Lion and Carlton & United Breweries have called for breweries to remain open if the government plans on shutting down further industries during the COVID-19 crisis.
Both drinks companies say closing the breweries could lead to a three-month beer shortage in Australia, as it is difficult to restart plants after they are turned off.
Lion Australia managing director James Brindley told the Australian Financial Review: “You can’t turn off and then quickly turn back on major breweries like Tooheys.
“After re-opening, there could be up to three months of no beer for pubs or bottle shops because it takes that long to grow the quantity of yeast needed.”
He added: “Our breweries are 100% able to operate under strict health and safety rules.”
Lion announced last week that it had put in extra safeguards such as additional personal hygiene measures, changing work patterns and other social distancing measures for roles in its business including brewing, manufacturing, packaging, engineering and logistics.
In addition, the brewer has increased the scope and regularity of cleaning at its manufacturing sites and put a stop to all overseas and non-critical domestic travel.
CUB vice-president of corporate affairs Julian Sheezel told the AFR that the company was ”greatly concerned about no beer being available in Australia for at least three months if beer is not given exempt status, and what this would mean for tens of thousands of jobs” if they were shutting down.
“You can’t turn major breweries off and then quickly turn them back on. After re-opening there could be three months of no beer for pubs and bottle shops,” he said.
CUB MD Peter Filipovic added: “Our thoughts are with our valued partners at pubs, clubs and other hospitality venues. This is obviously a difficult time but we will get through this together.
“All our breweries remain fully operational – under strict Health and Safety Rules – with our outstanding brewery workers continuing to brew. This includes the Abbotsford Brewery in Melbourne, Yatala Brewery outside Brisbane and Hobart’s Cascade Brewery. It also includes all our craft breweries.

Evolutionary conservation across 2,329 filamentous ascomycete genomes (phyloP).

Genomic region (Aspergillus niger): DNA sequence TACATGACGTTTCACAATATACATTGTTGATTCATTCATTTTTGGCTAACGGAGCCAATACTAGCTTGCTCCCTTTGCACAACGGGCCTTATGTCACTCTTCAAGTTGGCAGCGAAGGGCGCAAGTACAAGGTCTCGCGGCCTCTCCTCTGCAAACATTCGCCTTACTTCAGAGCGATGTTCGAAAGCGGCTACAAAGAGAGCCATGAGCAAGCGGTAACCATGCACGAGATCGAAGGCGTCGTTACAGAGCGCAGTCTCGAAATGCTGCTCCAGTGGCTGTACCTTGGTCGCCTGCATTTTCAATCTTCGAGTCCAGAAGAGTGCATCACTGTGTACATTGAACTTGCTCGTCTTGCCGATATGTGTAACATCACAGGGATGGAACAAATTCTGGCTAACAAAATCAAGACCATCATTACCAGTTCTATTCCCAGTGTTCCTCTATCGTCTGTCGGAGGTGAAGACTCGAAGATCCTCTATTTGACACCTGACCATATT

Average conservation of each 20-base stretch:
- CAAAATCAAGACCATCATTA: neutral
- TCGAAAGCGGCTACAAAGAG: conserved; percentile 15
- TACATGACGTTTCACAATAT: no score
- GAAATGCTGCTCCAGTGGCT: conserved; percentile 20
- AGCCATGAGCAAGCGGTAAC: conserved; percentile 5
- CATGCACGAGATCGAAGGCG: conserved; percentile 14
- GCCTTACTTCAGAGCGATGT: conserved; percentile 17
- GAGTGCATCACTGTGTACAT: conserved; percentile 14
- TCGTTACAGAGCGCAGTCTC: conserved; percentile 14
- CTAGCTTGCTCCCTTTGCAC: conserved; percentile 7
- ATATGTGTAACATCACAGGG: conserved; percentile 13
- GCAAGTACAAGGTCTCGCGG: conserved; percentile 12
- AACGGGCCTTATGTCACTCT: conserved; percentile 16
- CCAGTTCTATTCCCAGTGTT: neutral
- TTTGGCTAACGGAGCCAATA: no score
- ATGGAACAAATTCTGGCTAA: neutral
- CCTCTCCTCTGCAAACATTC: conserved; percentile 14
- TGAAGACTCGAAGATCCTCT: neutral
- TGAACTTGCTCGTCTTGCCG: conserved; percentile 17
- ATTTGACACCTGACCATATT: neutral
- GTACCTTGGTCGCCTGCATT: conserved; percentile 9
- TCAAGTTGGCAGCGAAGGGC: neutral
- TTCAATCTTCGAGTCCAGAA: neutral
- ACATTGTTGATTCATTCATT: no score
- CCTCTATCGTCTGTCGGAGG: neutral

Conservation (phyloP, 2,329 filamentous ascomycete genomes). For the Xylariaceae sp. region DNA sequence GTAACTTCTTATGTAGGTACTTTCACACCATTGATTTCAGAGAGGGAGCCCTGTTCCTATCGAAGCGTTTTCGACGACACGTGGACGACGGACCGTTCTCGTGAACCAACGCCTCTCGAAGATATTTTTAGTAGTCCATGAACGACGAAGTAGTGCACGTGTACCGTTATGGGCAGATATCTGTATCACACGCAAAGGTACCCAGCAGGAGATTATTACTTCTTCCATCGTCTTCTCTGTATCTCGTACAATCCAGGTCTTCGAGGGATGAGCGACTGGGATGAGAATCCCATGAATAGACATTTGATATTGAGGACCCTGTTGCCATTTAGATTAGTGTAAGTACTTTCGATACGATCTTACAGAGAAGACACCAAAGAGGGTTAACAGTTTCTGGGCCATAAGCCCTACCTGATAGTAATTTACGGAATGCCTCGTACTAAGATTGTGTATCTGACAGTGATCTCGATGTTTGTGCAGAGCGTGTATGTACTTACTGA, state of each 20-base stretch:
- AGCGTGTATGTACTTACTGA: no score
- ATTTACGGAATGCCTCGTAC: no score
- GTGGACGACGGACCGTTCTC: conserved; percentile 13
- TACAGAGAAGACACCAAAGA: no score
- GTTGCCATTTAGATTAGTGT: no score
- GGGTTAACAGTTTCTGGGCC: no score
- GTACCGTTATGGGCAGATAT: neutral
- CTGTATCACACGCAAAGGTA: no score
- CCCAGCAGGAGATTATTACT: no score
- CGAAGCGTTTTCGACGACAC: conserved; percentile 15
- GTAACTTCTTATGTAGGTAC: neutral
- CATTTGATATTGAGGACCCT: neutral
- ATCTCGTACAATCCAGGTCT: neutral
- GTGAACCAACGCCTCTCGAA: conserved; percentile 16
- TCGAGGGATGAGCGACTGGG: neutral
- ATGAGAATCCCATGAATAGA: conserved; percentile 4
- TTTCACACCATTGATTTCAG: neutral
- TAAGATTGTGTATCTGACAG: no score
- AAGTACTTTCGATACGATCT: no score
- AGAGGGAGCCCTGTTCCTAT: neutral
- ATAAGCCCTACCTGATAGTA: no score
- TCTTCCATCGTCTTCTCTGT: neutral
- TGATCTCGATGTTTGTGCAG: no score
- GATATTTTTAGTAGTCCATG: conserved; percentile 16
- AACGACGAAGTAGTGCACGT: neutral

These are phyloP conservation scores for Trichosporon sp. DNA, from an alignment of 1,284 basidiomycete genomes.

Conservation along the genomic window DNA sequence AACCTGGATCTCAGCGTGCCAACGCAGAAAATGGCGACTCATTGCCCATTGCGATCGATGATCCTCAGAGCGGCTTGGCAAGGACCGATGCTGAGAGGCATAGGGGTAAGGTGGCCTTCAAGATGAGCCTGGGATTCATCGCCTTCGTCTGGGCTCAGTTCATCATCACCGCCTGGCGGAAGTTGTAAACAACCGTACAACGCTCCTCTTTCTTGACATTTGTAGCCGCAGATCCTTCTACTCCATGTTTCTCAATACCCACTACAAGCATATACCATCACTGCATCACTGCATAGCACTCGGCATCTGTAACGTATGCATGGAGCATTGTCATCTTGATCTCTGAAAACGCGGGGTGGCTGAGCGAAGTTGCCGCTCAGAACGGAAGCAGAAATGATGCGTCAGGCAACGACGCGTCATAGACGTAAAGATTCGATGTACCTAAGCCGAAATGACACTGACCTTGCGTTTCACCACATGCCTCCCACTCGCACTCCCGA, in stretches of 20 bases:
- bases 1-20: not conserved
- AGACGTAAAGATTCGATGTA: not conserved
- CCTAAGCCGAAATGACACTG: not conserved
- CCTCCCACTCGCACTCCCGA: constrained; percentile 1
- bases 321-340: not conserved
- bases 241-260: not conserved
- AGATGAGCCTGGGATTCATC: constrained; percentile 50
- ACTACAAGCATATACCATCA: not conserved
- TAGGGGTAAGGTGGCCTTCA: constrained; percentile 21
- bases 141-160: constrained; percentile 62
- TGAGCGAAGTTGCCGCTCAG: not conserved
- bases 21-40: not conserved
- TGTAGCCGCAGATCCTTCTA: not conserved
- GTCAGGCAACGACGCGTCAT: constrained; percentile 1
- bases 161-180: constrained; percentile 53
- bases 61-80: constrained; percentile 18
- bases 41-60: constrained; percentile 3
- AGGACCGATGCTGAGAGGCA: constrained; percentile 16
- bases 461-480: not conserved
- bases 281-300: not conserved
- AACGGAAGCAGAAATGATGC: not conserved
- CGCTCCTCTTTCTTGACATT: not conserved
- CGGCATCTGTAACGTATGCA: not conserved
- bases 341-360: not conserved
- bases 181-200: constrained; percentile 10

“As such, we are currently brewing enough beer to ensure we supply our retail customers and ensure Australians are still able to enjoy a beer in their home in these unprecedented times.”
Bottle shops allowed to remain open
During a press conference on Sunday night, Prime Minister Scott Morrison said that from midday on Monday, registered and licensed clubs, licensed premises in hotels and pubs, entertainment venues and cinemas, casinos and nightclubs will all shut, along with cinemas, gyms and indoor sporting venues.
However, bottle shops, supermarkets, petrol stations, pharmacies, convenience stores, freight and logistics and home delivery were all given the green light to continue operating.
Liquor retailers such as Dan Murphy’s and Liquorland have reported a spike in the sales of wines, beers and spirits in recent weeks.
Panic buying was reported in bottle shops on Sunday as nervous customers stocked up.
As news of impending drastic shutdowns began to spread, there was confusion as to whether liquor stores would be deemed “essential” or be shutting down.
New Zealand moves to total lockdown
New Zealand Prime Minister Jacinda Ardern has announced the country is preparing to go into complete self isolation.
The country will move to a higher alert level – a three out of four – for the next 48 hours before the highest level of four is deployed, essentially shutting down the country.
All non-essential businesses are to close, schools will be closed from tomorrow, and domestic travel restrictions will be in place.
This will include takeaway services closing their operations.
Public transport will also begin to transition over the next 48 hours will only be available for those working in essential services, for medical reasons, and to move essential goods – including ferry services between the North and South Island.
The level four restrictions will be in place for at least four weeks.
Supermarkets, pharmacies and essential medical services will stay open.
It’s been announced that the government will have zero tolerance for people ignoring these restrictions, and police will be used to enforce them if required.
Ardern said: “Like the rest of the world, we are facing the potential for devastating impacts from this virus. But, through decisive action, and through working together, do we have a small window to get ahead of it.
“On Saturday I announced a COVID-19 alert level system and placed New Zealand at Alert Level 2. I also said we should all be prepared to move quickly. Now is the time to put our plans into action.
“We are fortunate to still be some way behind the majority of overseas countries in terms of cases, but the trajectory is clear. Act now, or risk the virus taking hold as it has elsewhere.”00Share the content